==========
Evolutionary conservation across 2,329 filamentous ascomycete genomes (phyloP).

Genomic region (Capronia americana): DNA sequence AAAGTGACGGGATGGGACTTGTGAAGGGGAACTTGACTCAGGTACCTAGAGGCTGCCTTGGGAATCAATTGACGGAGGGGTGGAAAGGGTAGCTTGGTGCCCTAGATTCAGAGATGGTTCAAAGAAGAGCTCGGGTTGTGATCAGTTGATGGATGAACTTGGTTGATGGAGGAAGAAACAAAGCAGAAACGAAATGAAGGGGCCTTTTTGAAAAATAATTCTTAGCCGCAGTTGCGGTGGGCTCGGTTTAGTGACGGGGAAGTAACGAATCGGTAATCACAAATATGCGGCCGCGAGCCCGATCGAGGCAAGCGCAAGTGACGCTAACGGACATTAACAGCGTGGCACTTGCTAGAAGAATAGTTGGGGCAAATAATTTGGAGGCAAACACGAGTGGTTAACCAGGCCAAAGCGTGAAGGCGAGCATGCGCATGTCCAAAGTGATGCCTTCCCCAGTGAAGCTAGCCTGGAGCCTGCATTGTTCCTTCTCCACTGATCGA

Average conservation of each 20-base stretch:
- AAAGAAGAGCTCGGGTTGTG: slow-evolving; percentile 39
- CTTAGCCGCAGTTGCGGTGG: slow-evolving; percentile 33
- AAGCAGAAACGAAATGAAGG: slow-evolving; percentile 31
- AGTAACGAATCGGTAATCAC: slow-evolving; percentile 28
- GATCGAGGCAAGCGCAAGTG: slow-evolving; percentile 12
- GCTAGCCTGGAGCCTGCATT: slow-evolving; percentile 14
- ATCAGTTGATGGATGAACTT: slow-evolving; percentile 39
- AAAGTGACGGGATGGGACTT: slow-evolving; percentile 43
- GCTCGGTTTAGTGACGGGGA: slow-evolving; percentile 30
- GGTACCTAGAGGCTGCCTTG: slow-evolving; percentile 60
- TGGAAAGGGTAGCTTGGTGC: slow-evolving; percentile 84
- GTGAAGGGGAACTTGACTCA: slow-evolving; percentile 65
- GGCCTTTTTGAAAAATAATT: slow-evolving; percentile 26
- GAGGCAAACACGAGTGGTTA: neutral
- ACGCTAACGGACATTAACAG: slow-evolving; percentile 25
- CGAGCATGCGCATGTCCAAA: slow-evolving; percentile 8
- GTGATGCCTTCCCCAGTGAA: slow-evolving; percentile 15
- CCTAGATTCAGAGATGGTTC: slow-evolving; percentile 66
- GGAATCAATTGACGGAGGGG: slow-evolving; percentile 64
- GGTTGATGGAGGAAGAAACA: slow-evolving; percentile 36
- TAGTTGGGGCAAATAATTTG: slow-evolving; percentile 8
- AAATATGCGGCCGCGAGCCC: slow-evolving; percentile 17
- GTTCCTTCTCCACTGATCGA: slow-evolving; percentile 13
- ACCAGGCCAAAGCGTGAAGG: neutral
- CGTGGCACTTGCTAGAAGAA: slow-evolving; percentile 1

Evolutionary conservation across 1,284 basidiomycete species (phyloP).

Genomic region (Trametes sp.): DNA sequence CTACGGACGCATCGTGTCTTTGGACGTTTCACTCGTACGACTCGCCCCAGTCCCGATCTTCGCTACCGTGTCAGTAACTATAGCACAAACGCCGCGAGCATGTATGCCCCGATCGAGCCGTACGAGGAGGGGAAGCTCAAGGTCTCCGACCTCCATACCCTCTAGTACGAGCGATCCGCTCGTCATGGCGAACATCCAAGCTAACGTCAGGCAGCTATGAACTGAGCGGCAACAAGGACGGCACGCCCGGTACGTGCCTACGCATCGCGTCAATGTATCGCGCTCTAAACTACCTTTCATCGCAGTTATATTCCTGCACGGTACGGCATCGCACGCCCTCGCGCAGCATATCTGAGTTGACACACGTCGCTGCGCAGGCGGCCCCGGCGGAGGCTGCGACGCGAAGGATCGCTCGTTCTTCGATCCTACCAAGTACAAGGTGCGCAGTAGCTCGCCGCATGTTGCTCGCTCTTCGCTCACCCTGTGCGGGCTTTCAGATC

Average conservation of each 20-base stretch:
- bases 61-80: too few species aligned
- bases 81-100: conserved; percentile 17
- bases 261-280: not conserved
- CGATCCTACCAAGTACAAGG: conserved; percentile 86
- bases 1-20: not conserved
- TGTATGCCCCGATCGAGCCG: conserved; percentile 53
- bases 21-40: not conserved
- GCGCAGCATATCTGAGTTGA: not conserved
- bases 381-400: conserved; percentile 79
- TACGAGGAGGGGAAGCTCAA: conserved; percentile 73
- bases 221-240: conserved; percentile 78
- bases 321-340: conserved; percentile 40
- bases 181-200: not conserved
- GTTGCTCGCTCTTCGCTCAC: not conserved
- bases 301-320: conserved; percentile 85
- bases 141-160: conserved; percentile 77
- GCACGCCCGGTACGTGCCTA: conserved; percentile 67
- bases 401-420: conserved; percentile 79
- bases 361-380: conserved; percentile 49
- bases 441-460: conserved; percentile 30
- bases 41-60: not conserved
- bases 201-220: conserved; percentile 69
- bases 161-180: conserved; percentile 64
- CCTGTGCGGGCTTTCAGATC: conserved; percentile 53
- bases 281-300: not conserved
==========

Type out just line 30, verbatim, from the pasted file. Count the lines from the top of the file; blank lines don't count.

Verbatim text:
Genomic region (Trametes sp.): DNA sequence CTACGGACGCATCGTGTCTTTGGACGTTTCACTCGTACGACTCGCCCCAGTCCCGATCTTCGCTACCGTGTCAGTAACTATAGCACAAACGCCGCGAGCATGTATGCCCCGATCGAGCCGTACGAGGAGGGGAAGCTCAAGGTCTCCGACCTCCATACCCTCTAGTACGAGCGATCCGCTCGTCATGGCGAACATCCAAGCTAACGTCAGGCAGCTATGAACTGAGCGGCAACAAGGACGGCACGCCCGGTACGTGCCTACGCATCGCGTCAATGTATCGCGCTCTAAACTACCTTTCATCGCAGTTATATTCCTGCACGGTACGGCATCGCACGCCCTCGCGCAGCATATCTGAGTTGACACACGTCGCTGCGCAGGCGGCCCCGGCGGAGGCTGCGACGCGAAGGATCGCTCGTTCTTCGATCCTACCAAGTACAAGGTGCGCAGTAGCTCGCCGCATGTTGCTCGCTCTTCGCTCACCCTGTGCGGGCTTTCAGATC